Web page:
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Zoo cuts off contact with wolves after fatal attack

The Local · 18 Jun 2012, 08:48

Published: 18 Jun 2012 08:48 GMT+02:00

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In the wake of Sunday's attack, which left a 30-year-old woman lying dead in an enclosure which houses eight wolves, has prompted the popular animal park to take drastic measures as it reviews wolf handling procedures.

The first step, according to the head of the zoo, Jan Roy, is to eliminate all close contact with the wolves – for both staff and visitors.

“We’ve noticed that we can no longer continue doing this, the risks are obviously too big to work in this manner, it’s going to be stopped,” Roy told Sveriges Radio (SR).

The zoo has still not decided whether the wolves will be put down.

The woman's death, which staff members believe occured extremely quickly, was reported to emergency services shortly after 11am.

Paramedics were unable to reach the woman's body for a time as she was still surrounded by the wolves, wrote daily Aftonbladet.

The deceased woman had worked with the zoo as a guide and lecturer for over three years, in which time she became extremely close with the wolves.

At the time of the attack, the 30-year-old was by herself with the pack of wolves, engaging in what the zoo refers to as a “social activities” – in which staff members build trust and rapport with the animals.

“She has been taking care of some of the wolves since they were little,” one colleague told the paper.

The zoological expert of Kolmården, Mats Höggren, has spoken out about the 30-year-old’s life and death.

“She was really competent and trustworthy, with excellent contact with the wolves up until this happened – which truly adds to our surprise and dismay. We saw no previous evidence or behavior in the wolves that would indicate such an incident could occur,” Höggren told the paper.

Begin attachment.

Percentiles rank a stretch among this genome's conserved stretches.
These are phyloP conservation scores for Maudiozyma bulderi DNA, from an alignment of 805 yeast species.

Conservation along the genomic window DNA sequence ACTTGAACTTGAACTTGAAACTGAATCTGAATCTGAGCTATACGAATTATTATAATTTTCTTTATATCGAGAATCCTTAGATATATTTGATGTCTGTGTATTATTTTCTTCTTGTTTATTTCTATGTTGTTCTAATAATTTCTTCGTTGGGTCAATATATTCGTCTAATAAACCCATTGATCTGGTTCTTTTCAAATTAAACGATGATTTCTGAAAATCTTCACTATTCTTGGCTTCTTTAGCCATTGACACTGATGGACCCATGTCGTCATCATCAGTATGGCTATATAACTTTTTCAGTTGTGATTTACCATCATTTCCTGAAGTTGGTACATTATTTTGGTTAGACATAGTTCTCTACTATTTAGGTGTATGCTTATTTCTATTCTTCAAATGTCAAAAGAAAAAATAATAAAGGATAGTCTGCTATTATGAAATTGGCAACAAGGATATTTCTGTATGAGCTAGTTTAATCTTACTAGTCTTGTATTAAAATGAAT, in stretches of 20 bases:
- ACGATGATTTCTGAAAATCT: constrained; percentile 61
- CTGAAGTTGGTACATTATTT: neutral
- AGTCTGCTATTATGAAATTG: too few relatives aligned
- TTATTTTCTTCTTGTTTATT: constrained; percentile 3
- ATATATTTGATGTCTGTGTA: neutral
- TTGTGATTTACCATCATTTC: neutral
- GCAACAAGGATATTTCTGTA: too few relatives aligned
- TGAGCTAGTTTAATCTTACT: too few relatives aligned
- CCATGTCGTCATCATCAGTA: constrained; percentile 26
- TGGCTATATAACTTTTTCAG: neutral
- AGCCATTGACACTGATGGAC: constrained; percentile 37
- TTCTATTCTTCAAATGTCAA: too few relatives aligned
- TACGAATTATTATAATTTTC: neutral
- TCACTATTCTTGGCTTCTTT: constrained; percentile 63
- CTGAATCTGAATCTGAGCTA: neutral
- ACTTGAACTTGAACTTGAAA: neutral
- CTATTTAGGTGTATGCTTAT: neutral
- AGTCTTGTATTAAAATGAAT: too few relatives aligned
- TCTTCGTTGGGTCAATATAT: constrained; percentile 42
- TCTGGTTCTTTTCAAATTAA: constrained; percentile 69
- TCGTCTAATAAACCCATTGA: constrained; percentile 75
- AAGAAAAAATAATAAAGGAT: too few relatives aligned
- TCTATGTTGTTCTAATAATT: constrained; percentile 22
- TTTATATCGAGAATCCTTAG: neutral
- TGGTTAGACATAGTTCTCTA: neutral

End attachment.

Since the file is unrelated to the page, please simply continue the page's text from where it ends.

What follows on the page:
Story continues below…

Kolmården zoo, which is near Norrköping in central Sweden, has opened again on Monday to resume normal business, according to TT.

TT/The Local/og


The Local (news@thelocal.se)

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Your comments about this article

09:35 June 18, 2012 by Borilla
Put the wolves down? Don't be ridiculous. They are wild animals. That is why they are being kept in a zoo and not roaming a public park. It is sad that the young lady was killed but wild animals, by definition, are known to do that sort of thing. Was the intent to "socialize" the wolves so the public could mingle with them? Of course eliminate close contact with the wolves. If the zoo had done that in the first place, this would not have happened. Don't blame the wolves for doing what comes naturally.
09:49 June 18, 2012 by libertarianism
To me, it seems very unhealthy and exceedingly cruel for wolves (and other wild animals) to be held captive. They should never have been penned up like this. Never.
09:58 June 18, 2012 by BackpackerKev
The moment you stop respecting that these are wild animals and become content, incidents like this occur. That has been the philosophy of many Zoo keepers which has probably saved them from death many times over.
10:00 June 18, 2012 by JMSN
I totally agree, I for one am completely against Zoo's (except petting zoo's), due to the fact that holding wild animals in captivity for human entertainment is extremely cruel and it's something that you should only still expect in LEDC's, but not in culturally advanced countries such as Sweden,

As for the wolves, how can putting them down even be contemplated? They should be transferred to a National Park or refuge for animals, where they can live in the wild and act wild, which is what they're supposed to do, they were never designed to behave like chihuahuas! People often forget this!
10:04 June 18, 2012 by strixy
Why put them down? They are wild animals behaving accordingly to their instincts. Wolves fear people and holding them in captivity will make them feel frustrated and possibly aggravate their instinct to protect the pack.
10:18 June 18, 2012 by Åskar
The problem is that they are NOT wild. They have been among people all their lives and have completely lost their natural shyness.
10:29 June 18, 2012 by klubbnika
One should be more careful hangin around wild animals.
11:19 June 18, 2012 by sivisvitam
I cannot understand how putting them down is even considered as a possible way to handle this either. Wild animals remain wild even though they're used to humans. People seem to forget that, especially keepers who handle those animals every day.

I really wonder what actually happened while having "social activities". Did she trip and fall maybe? And what are these "social activities" that they do with dangerous animals? Do they also do that with lions, bears and crocodiles in order to "build trust" and is that really an absolute necessity?